In creating an enhanced 9-1-1 system that would allow police, fire, and first-aid personnel to respond to emergencies, the Legislature mandated the participation of telecommunications companies and governmental entities. In exchange for this compelled cooperation, the Legislature apparently devised a statute, N.J.S.A. 52:17C-10, to shield public and private entities, and their personnel, from civil liability for certain acts of ordinary negligence arising from the operation of the 9-1-1 system. No one disputes that these entities and their personnel are not immune for acts or omissions constituting "a wanton and willful disregard for the safety of persons or property." N.J.S.A. 52:17C-10(d) and (e).
In light of the language of N.J.S.A. 52:17C-10, its legislative history, and the overall objectives of the statutory scheme, we conclude that the enactment confers immunity on the 9-1-1 operators and public entity in this case for any negligence in the "delivery" of 9-1-1 services, including the mishandling of emergency calls. Although we reverse on this issue, we nevertheless remand to the Appellate Division to address an issue it left undecided: whether the conduct of the 9-1-1 operators constituted wanton and willful disregard for the safety of persons, conduct that would deny defendants protection under the 9-1-1 immunity statute.
We begin with some basic principles of law. Our review of the meaning of a statute is de novo, and we owe no deference to the interpretative conclusions reached by the trial court and Appellate Division. Zabilowicz v. Kelsey, 200 N.J. 507, 512-13 (2009); see also Manalapan Realty, L.P. v. Twp. Comm., 140 N.J. 366, 378 (1995). In determining whether summary judgment was properly granted based on the record, we apply the same standard governing the trial court -- we view the evidence in the light most favorable to the non-moving party. See Henry v. N.J. Dep't of Human Servs., 204 N.J. 320, 330 (2010); Brill v. Guardian Life Ins. Co. of Am., 142 N.J. 520, 523 (1995); see also R. 4:46-2(c). Here, the trial court granted summary judgment against plaintiffs, the non-moving parties. With these principles in mind, we now turn to the facts, viewing them in the light most favorable to plaintiffs.
Sometime shortly after 12:00 a.m. on September 20, 2005, Dwayne Wilson carried out a brutal rampage, repeatedly stabbing his sister Marcia Wilson and her three children, Paris, age nine, DeQuan, age eleven, and Dartagnania, age eleven, in their Jersey City apartment located at 207 Wegman Parkway (also known as 185 Martin Luther King Drive). Having survived the attack, Paris lay unconscious until around 9:45 a.m., when he awoke for about an hour. He spoke with his brother, DeQuan, and sister, Dartagnania, who were seriously injured and lying on the floor. His sister asked for water, and his brother told them "to look for the phone." Paris was unable to help them and lapsed back into unconsciousness. The next morning, September 21, when Paris regained consciousness, he retrieved his mother's cellular telephone and called 9-1-1. Shortly afterwards, police officers arrived in the apartment where they found Paris grievously wounded but alive. His mother, brother, and sister were dead.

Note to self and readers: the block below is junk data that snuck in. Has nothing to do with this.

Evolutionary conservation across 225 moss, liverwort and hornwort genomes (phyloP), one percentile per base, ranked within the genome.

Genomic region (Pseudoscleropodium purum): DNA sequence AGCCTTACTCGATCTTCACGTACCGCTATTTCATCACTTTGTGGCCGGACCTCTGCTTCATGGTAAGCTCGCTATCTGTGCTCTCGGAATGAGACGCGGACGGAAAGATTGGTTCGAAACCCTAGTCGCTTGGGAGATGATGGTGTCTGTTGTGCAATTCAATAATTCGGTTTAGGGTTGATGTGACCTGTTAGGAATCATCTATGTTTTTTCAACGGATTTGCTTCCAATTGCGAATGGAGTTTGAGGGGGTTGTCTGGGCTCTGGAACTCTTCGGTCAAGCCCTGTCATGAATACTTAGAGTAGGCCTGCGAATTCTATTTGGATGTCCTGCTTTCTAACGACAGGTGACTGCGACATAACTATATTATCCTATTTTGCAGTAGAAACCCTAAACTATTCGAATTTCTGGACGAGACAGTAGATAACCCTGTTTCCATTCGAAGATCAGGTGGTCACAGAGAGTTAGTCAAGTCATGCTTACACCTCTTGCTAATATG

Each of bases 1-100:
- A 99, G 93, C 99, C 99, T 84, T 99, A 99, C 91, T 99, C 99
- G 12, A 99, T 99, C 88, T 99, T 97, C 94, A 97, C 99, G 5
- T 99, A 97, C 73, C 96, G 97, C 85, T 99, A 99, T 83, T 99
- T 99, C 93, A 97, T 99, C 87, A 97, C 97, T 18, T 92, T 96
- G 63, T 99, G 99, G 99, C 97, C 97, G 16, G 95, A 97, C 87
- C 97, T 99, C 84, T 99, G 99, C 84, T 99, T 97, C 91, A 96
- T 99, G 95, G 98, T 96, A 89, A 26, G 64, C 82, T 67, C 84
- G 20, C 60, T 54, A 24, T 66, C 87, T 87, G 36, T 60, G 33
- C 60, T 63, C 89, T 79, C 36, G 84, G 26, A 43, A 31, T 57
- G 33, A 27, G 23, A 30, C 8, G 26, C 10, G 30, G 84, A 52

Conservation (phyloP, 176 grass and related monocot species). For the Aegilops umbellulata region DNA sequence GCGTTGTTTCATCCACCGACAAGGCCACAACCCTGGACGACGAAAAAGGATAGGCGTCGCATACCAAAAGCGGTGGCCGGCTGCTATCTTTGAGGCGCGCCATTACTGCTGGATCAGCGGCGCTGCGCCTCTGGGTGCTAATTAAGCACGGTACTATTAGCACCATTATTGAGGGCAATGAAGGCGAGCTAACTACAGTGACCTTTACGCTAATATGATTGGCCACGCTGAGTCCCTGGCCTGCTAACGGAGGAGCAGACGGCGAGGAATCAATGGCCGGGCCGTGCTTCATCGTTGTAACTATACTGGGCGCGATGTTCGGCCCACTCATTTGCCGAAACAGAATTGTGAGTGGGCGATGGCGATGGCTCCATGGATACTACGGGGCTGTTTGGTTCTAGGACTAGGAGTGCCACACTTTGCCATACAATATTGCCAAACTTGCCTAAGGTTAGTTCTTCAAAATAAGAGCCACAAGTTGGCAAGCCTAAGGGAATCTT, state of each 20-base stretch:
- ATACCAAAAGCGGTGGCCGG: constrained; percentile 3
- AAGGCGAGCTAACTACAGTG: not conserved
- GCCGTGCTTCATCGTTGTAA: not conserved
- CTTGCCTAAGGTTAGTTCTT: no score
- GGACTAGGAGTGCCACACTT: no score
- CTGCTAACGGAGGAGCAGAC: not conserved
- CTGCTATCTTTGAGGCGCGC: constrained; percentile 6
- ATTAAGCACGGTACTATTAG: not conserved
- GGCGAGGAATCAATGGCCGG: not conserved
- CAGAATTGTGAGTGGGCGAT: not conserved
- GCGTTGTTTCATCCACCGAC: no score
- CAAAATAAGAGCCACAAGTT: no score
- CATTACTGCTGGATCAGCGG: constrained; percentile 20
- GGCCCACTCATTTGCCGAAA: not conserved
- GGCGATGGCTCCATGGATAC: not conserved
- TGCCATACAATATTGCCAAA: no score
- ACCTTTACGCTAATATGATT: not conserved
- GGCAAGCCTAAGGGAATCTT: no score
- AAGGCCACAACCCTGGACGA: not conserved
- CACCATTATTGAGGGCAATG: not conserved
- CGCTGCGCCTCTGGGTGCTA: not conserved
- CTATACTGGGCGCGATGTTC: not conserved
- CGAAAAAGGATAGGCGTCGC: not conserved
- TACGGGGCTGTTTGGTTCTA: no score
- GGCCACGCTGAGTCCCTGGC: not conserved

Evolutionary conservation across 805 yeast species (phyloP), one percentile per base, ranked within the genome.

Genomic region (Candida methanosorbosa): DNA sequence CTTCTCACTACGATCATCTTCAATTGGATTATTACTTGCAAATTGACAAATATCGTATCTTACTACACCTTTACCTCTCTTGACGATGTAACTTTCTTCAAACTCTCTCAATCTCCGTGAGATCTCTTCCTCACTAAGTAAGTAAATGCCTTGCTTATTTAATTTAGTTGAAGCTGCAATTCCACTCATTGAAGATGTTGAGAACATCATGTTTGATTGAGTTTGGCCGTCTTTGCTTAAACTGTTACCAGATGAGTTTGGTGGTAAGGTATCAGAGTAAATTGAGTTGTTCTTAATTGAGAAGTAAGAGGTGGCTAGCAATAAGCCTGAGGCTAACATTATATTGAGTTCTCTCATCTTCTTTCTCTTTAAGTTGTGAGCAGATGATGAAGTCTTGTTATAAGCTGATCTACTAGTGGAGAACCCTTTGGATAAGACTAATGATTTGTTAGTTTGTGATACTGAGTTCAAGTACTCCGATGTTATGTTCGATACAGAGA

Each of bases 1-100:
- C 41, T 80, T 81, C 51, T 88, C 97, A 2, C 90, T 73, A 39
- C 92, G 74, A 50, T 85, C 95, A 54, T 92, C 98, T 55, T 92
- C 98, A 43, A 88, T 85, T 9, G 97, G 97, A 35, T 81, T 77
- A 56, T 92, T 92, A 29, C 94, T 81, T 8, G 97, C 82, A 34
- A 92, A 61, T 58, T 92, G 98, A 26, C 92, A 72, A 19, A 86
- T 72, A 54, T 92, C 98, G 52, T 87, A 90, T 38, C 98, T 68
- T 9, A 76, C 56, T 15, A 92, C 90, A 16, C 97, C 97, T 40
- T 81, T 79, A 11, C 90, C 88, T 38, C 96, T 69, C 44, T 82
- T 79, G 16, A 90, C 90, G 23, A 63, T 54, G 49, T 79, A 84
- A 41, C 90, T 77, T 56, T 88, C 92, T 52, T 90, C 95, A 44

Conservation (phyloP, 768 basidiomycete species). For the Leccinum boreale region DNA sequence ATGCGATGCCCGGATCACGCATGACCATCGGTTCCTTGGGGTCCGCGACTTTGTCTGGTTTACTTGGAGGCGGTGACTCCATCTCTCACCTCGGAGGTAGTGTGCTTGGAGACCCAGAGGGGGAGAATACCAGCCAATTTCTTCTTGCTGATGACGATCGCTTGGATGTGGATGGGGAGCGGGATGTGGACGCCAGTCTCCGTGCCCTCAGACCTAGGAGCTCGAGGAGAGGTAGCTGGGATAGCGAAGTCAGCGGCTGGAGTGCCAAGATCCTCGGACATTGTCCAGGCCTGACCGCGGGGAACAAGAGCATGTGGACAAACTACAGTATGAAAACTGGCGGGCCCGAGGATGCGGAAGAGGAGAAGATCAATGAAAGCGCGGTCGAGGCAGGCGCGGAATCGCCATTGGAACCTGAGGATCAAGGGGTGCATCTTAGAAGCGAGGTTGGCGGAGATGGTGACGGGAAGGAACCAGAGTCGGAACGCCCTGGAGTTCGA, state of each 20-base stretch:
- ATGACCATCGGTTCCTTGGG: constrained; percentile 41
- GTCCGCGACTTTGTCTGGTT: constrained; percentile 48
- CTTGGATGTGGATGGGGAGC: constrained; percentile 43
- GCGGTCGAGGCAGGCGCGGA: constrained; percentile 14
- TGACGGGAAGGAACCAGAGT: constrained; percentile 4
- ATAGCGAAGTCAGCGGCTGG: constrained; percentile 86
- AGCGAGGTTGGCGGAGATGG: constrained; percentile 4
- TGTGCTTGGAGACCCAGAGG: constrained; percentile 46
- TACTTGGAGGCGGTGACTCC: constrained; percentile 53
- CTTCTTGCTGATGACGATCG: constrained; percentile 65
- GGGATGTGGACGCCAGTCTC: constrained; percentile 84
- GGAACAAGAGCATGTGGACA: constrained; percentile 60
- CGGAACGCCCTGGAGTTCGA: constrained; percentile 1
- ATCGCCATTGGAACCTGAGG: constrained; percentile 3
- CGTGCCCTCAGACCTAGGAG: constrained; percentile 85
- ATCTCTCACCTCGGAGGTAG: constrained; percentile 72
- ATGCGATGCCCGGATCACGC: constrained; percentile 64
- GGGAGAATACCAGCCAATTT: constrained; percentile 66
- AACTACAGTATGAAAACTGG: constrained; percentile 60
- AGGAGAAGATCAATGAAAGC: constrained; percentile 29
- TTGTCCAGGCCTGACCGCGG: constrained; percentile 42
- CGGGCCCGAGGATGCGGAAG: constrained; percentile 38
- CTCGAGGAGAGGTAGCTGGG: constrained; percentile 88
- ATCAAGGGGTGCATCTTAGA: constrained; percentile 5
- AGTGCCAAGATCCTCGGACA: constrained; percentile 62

At the time of the attack, Anthony Andrews was temporarily living with his sister in an apartment at 207 Wegman Parkway, across the hall from the Wilson family. After hearing a disturbance coming from the Wilson apartment, Andrews called 9-1-1 using his sister's cellular telephone. That call was automatically routed to a New Jersey State Police Public Safety Answering Point (PSAP)*fn1 , commonly referred to as a 9-1-1 call center. At 12:52 a.m., State Police 9-1-1 Operator Lu Ann Burd received Andrews's call:*fn2
[Burd]: 9-1-1, where is your emergency?
Andrews: Hello, um, um at 227 Wegman. We heard somebody screaming next door, inside this building right here. [Burd]: What town?
Andrews: Jersey City. [Burd]: Alright hold on I'll connect you into the police department out there, hold on. [(Emphasis added).]
At this point, Burd transferred Andrews to the Jersey City Police Department's PSAP, where 9-1-1 Operator Laura Jean Petersen picked up the call. Petersen then took information from Andrews:
[Petersen]: 911 operator 3-5, where is your emergency? [Andrews]: Uh -- 185 -- Wegman . . . [Petersen]: 185 We -- [Andrews]: Yeah, I hear some screamin' and throwing stuff, so I don't know what's going on next door. Somebody's fighting or something. [Petersen]: Okay, and that's 185 Wegman Parkway? [Andrews]: Yeah. [Petersen]: Okay, we're going to get someone over there as soon as possible, Sir. [Andrews]: Alright bye. [Petersen]: Thank you, bye bye now. [(Emphasis added).]
Petersen then prepared a computer-aided dispatch (CAD) ticket, a computerized textual narrative of the 9-1-1 call, for transmittal to a Jersey City Police dispatcher.*fn3 The CAD ticket that Petersen generated contained a number of errors. First, Petersen listed the incorrect address given to her by Andrews: "185 WEGMAN PKWY." Andrews undoubtedly was confused because the building in which he was temporarily residing had two addresses, 207 Wegman Parkway and 185 Martin Luther King Drive. Second, in the narrative portion of the dispatch ticket, Petersen wrote that "[Reporting party] hears screaming coming from the house next door, no further info." Petersen failed to ask Andrews what he meant by "next door" and mistakenly assumed that he was describing an adjacent house rather than an adjacent apartment. Third, Petersen did not ask the caller's name or confirm the telephone number from which he was calling, a violation of the Jersey City Police Department Call Taker Policy and Procedure Manual.*fn4 Fourth, Andrews called from his sister's cell phone. Nevertheless, Andrews's telephone number -- not his sister's --was automatically generated from his cellular service provider's billing information.*fn5
The flawed CAD ticket was forwarded to Jersey City Police Dispatcher Michael Edward Clark, who in turn radioed Officers Jose Santana and Ernest Vidal to "Check 185 Wegman Parkway." In his dispatch, Clark added that "caller states he hears someone screaming from ...